CALHM2 Membrane Protein Introduction

Introduction of CALHM2

Calcium homeostasis modulator protein 2 (CALHM2) is a pore-forming subunit of a voltage-gated ion channel encoded by the gene CALHM2. It is a paralogue of CALHM1, which is a Ca2+ channel controlling neuronal excitability. CALHM2 is a 323 amino acid multi-pass membrane protein that may be related to the modulation of calcium signaling stemming from bitter, sweet and umami receptor activation in taste buds.

Basic Information of CALHM2
Protein Name Calcium homeostasis modulator protein 2
Gene Name CALHM2
Aliases Protein FAM26B
Organism Homo sapiens (Human)
UniProt ID Q9HA72
Transmembrane Times 4
Length (aa) 323

Function of CALHM2 Membrane Protein

Just like CALHM1, CALHM2 is a pore-forming subunit of voltage-gated ion channels for the perception of sweetness, bitterness and umami taste, especially in type II taste bud cells, which are sweet, bitter and fresh by inducing ATP release from cells. But unlike CALHM1, it is doesn’t play a role in the pathogenesis of Alzheimer’s Disease. Studies have demonstrated that conventional knockout and conditional astrocyte knockout of CALHM2 both result in significantly decreased ATP concentrations, loss of hippocampal spine number, neural dysfunction and depression-like behaviors in mice, which can be significantly rescued by ATP replenishment. These findings showed that CALHM2 is a critical ATP-releasing channel that modulates neural activity and as a potential risk factor of depression.

CALHM2 governs astrocytic ATP releasing in the development of depression-like behaviors. Fig.1 CALHM2 governs astrocytic ATP releasing in the development of depression-like behaviors. (Jun M, 2017)

Application of CALHM2 Membrane Protein in Literature

  1. Bryan D., et al. Expression of Genes Encoding Multi-Transmembrane Proteins in Specific Primate Taste Cell Populations. PLoS One. 2009, 4(12): e7682. PubMed ID: 19997627

    This article reports that CALHM2 is expressed in TRPM5 cells and can regulate and influences calcium signaling derived from sweet, bitter and umami receptor activation.

  2. Jun M., et al. Calhm2 governs astrocytic ATP releasing in the development of depression-like behaviors. Mol Psychiatry. 2018, 23(4): 1091. PubMed ID: 29311664

    This article shows that CALHM2 plays an important role in ATP release from astrocytes.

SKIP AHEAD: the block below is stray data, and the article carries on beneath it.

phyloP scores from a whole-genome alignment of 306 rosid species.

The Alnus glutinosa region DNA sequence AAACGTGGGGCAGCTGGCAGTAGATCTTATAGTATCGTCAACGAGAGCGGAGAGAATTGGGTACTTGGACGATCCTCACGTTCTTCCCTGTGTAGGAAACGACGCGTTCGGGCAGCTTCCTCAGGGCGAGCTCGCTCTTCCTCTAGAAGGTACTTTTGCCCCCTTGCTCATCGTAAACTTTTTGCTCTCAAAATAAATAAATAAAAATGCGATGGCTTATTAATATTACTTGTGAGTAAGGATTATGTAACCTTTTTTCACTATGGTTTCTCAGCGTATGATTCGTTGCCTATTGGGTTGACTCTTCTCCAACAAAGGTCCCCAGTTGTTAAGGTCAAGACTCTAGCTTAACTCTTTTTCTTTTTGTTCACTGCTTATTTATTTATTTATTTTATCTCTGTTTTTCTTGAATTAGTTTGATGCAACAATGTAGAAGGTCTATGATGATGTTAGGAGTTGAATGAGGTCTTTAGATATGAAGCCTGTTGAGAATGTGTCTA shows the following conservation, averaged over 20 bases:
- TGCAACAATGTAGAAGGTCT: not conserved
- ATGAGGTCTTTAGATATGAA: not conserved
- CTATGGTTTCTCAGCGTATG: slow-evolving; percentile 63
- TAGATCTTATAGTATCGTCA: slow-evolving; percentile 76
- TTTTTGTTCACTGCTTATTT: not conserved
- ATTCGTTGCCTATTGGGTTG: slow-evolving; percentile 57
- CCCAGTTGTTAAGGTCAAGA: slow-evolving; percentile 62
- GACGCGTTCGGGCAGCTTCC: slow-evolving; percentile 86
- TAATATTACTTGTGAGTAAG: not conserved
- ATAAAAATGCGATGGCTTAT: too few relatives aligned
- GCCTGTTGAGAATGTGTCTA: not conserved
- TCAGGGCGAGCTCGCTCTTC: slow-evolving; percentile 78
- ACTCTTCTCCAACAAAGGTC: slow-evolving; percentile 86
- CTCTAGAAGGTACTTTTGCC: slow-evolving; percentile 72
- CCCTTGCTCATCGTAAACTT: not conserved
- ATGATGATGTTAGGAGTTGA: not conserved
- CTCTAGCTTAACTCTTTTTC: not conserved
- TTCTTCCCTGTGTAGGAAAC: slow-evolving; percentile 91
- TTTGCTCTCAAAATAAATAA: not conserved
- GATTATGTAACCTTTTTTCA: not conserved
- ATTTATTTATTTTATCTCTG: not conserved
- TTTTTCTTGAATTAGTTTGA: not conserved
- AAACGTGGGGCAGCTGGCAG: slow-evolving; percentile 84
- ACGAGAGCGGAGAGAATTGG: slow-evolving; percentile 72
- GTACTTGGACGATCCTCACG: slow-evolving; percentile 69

3. Calero O., et al. Genetic variability of the gene cluster CALHM 1-3 in sporadic Creutzfeldt-Jakob disease. Prion. 2012, 6(4): 407-12. PubMed ID: 22874670

    This article proved that genetic variability of gene clusters formed by the CALHM1 gene and two adjacent paralogs (CALHM3 and CALHM2) in a series of 235 patients with sporadic Creutzfeldt-Jakob disease (sCJD).

  4. Shibata N., et al. Genetic association between CALHM1, 2, and 3 polymorphisms and Alzheimer's disease in a Japanese population. J Alzheimers Dis. 2010, 20(2): 417-21. PubMed ID: 20164573

    This article reveals that there is no correlation between the SNP of CALHM1, CALHM2, CALHM3 and AD.

  5. Wu J., et al. Generation of Calhm1 knockout mouse and characterization of calhm1 gene expression. Protein Cell. 2012, 3(6): 470-80. PubMed ID: 22723178

    This article confirmed that the CGI of mouse and human Calhm1 is hypermethylated, but the CGI of mouse CALHM2 is hypomethylated.

CALHM2 Preparation Options

To obtain the soluble and functional target protein, the versatile Magic™ membrane protein production platform in Creative Biolabs enables many flexible options, from which you can always find a better match for your particular project. Aided by our versatile Magic™ anti-membrane protein antibody discovery platform, we also provide customized anti-CALHM2 antibody development services.

As a forward-looking research institute as well as a leading customer service provider in the field of membrane protein, Creative Biolabs has won good reputation among our worldwide customers for successfully accomplishing numerous challenging projects including generation of many functional membrane proteins. Please feel free to contact us for more information.


  1. Jun M, et al. (2017). Calhm2 governs astrocytic ATP releasing in the development of depression-like behaviors. Molecular psychiatry.

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